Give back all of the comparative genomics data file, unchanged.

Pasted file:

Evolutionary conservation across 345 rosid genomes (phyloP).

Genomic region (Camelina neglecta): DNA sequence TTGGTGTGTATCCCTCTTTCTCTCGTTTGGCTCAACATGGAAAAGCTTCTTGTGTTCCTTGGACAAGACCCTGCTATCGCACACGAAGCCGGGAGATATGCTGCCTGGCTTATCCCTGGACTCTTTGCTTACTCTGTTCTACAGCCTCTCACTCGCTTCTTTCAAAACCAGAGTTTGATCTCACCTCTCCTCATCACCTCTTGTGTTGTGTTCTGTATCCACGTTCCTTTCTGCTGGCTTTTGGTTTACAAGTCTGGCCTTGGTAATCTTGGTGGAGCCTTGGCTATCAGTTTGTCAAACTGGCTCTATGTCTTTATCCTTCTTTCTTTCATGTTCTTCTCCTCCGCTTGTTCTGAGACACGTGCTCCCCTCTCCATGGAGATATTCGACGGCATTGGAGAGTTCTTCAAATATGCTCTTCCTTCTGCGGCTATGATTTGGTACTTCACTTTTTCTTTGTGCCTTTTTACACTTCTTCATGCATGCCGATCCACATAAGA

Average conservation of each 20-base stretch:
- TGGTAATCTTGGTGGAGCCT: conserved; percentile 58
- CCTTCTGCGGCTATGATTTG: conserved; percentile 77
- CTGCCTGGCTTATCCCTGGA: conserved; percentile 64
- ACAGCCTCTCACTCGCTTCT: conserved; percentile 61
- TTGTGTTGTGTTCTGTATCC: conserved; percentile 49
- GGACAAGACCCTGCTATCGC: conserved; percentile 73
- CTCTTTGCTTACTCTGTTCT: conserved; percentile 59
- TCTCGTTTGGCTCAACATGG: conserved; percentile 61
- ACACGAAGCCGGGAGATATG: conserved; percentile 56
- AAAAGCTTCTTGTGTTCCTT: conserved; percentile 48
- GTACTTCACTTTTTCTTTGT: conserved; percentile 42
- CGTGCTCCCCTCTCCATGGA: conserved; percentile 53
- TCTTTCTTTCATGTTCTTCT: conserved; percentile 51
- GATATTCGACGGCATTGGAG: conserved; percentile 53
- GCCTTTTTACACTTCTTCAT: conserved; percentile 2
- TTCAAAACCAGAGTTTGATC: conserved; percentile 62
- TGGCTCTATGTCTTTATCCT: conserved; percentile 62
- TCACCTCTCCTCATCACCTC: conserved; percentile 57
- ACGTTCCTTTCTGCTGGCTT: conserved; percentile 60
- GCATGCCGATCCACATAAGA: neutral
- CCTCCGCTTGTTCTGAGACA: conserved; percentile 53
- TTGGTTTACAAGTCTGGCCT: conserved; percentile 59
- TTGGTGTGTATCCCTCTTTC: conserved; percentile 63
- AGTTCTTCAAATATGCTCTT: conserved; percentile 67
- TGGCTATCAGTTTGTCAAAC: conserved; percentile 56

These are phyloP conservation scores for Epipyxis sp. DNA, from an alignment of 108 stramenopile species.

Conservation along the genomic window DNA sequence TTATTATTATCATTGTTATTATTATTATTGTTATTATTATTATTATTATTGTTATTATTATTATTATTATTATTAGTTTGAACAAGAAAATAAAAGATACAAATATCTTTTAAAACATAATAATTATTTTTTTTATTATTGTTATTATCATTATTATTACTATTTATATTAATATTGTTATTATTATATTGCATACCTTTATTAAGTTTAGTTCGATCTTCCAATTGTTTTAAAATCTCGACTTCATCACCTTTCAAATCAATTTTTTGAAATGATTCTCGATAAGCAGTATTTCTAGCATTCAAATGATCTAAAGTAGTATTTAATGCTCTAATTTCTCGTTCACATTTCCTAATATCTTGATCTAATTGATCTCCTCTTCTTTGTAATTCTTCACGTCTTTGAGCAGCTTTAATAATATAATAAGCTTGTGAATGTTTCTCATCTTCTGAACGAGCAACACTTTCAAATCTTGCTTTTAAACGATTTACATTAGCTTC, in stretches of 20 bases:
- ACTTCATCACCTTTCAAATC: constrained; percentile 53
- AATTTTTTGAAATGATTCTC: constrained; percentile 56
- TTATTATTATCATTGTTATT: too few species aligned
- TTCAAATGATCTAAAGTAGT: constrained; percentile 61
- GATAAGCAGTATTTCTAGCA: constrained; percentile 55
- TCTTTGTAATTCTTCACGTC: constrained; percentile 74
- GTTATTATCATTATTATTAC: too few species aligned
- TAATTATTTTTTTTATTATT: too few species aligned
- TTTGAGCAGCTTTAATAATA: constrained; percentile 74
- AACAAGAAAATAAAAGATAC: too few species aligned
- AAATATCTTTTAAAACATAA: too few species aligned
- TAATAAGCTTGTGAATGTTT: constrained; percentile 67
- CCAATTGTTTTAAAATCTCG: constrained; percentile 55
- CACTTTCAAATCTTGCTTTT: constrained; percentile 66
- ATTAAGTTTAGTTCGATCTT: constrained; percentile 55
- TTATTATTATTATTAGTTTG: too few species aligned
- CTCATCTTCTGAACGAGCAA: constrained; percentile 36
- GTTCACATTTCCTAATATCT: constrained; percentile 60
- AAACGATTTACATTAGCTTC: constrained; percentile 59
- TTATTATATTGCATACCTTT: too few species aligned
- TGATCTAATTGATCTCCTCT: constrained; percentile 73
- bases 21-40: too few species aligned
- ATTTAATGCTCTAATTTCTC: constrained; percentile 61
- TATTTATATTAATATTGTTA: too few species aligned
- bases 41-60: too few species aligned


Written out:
Evolutionary conservation across 345 rosid genomes (phyloP).

Genomic region (Camelina neglecta): DNA sequence TTGGTGTGTATCCCTCTTTCTCTCGTTTGGCTCAACATGGAAAAGCTTCTTGTGTTCCTTGGACAAGACCCTGCTATCGCACACGAAGCCGGGAGATATGCTGCCTGGCTTATCCCTGGACTCTTTGCTTACTCTGTTCTACAGCCTCTCACTCGCTTCTTTCAAAACCAGAGTTTGATCTCACCTCTCCTCATCACCTCTTGTGTTGTGTTCTGTATCCACGTTCCTTTCTGCTGGCTTTTGGTTTACAAGTCTGGCCTTGGTAATCTTGGTGGAGCCTTGGCTATCAGTTTGTCAAACTGGCTCTATGTCTTTATCCTTCTTTCTTTCATGTTCTTCTCCTCCGCTTGTTCTGAGACACGTGCTCCCCTCTCCATGGAGATATTCGACGGCATTGGAGAGTTCTTCAAATATGCTCTTCCTTCTGCGGCTATGATTTGGTACTTCACTTTTTCTTTGTGCCTTTTTACACTTCTTCATGCATGCCGATCCACATAAGA

Average conservation of each 20-base stretch:
- TGGTAATCTTGGTGGAGCCT: conserved; percentile 58
- CCTTCTGCGGCTATGATTTG: conserved; percentile 77
- CTGCCTGGCTTATCCCTGGA: conserved; percentile 64
- ACAGCCTCTCACTCGCTTCT: conserved; percentile 61
- TTGTGTTGTGTTCTGTATCC: conserved; percentile 49
- GGACAAGACCCTGCTATCGC: conserved; percentile 73
- CTCTTTGCTTACTCTGTTCT: conserved; percentile 59
- TCTCGTTTGGCTCAACATGG: conserved; percentile 61
- ACACGAAGCCGGGAGATATG: conserved; percentile 56
- AAAAGCTTCTTGTGTTCCTT: conserved; percentile 48
- GTACTTCACTTTTTCTTTGT: conserved; percentile 42
- CGTGCTCCCCTCTCCATGGA: conserved; percentile 53
- TCTTTCTTTCATGTTCTTCT: conserved; percentile 51
- GATATTCGACGGCATTGGAG: conserved; percentile 53
- GCCTTTTTACACTTCTTCAT: conserved; percentile 2
- TTCAAAACCAGAGTTTGATC: conserved; percentile 62
- TGGCTCTATGTCTTTATCCT: conserved; percentile 62
- TCACCTCTCCTCATCACCTC: conserved; percentile 57
- ACGTTCCTTTCTGCTGGCTT: conserved; percentile 60
- GCATGCCGATCCACATAAGA: neutral
- CCTCCGCTTGTTCTGAGACA: conserved; percentile 53
- TTGGTTTACAAGTCTGGCCT: conserved; percentile 59
- TTGGTGTGTATCCCTCTTTC: conserved; percentile 63
- AGTTCTTCAAATATGCTCTT: conserved; percentile 67
- TGGCTATCAGTTTGTCAAAC: conserved; percentile 56

These are phyloP conservation scores for Epipyxis sp. DNA, from an alignment of 108 stramenopile species.

Conservation along the genomic window DNA sequence TTATTATTATCATTGTTATTATTATTATTGTTATTATTATTATTATTATTGTTATTATTATTATTATTATTATTAGTTTGAACAAGAAAATAAAAGATACAAATATCTTTTAAAACATAATAATTATTTTTTTTATTATTGTTATTATCATTATTATTACTATTTATATTAATATTGTTATTATTATATTGCATACCTTTATTAAGTTTAGTTCGATCTTCCAATTGTTTTAAAATCTCGACTTCATCACCTTTCAAATCAATTTTTTGAAATGATTCTCGATAAGCAGTATTTCTAGCATTCAAATGATCTAAAGTAGTATTTAATGCTCTAATTTCTCGTTCACATTTCCTAATATCTTGATCTAATTGATCTCCTCTTCTTTGTAATTCTTCACGTCTTTGAGCAGCTTTAATAATATAATAAGCTTGTGAATGTTTCTCATCTTCTGAACGAGCAACACTTTCAAATCTTGCTTTTAAACGATTTACATTAGCTTC, in stretches of 20 bases:
- ACTTCATCACCTTTCAAATC: constrained; percentile 53
- AATTTTTTGAAATGATTCTC: constrained; percentile 56
- TTATTATTATCATTGTTATT: too few species aligned
- TTCAAATGATCTAAAGTAGT: constrained; percentile 61
- GATAAGCAGTATTTCTAGCA: constrained; percentile 55
- TCTTTGTAATTCTTCACGTC: constrained; percentile 74
- GTTATTATCATTATTATTAC: too few species aligned
- TAATTATTTTTTTTATTATT: too few species aligned
- TTTGAGCAGCTTTAATAATA: constrained; percentile 74
- AACAAGAAAATAAAAGATAC: too few species aligned
- AAATATCTTTTAAAACATAA: too few species aligned
- TAATAAGCTTGTGAATGTTT: constrained; percentile 67
- CCAATTGTTTTAAAATCTCG: constrained; percentile 55
- CACTTTCAAATCTTGCTTTT: constrained; percentile 66
- ATTAAGTTTAGTTCGATCTT: constrained; percentile 55
- TTATTATTATTATTAGTTTG: too few species aligned
- CTCATCTTCTGAACGAGCAA: constrained; percentile 36
- GTTCACATTTCCTAATATCT: constrained; percentile 60
- AAACGATTTACATTAGCTTC: constrained; percentile 59
- TTATTATATTGCATACCTTT: too few species aligned
- TGATCTAATTGATCTCCTCT: constrained; percentile 73
- bases 21-40: too few species aligned
- ATTTAATGCTCTAATTTCTC: constrained; percentile 61
- TATTTATATTAATATTGTTA: too few species aligned
- bases 41-60: too few species aligned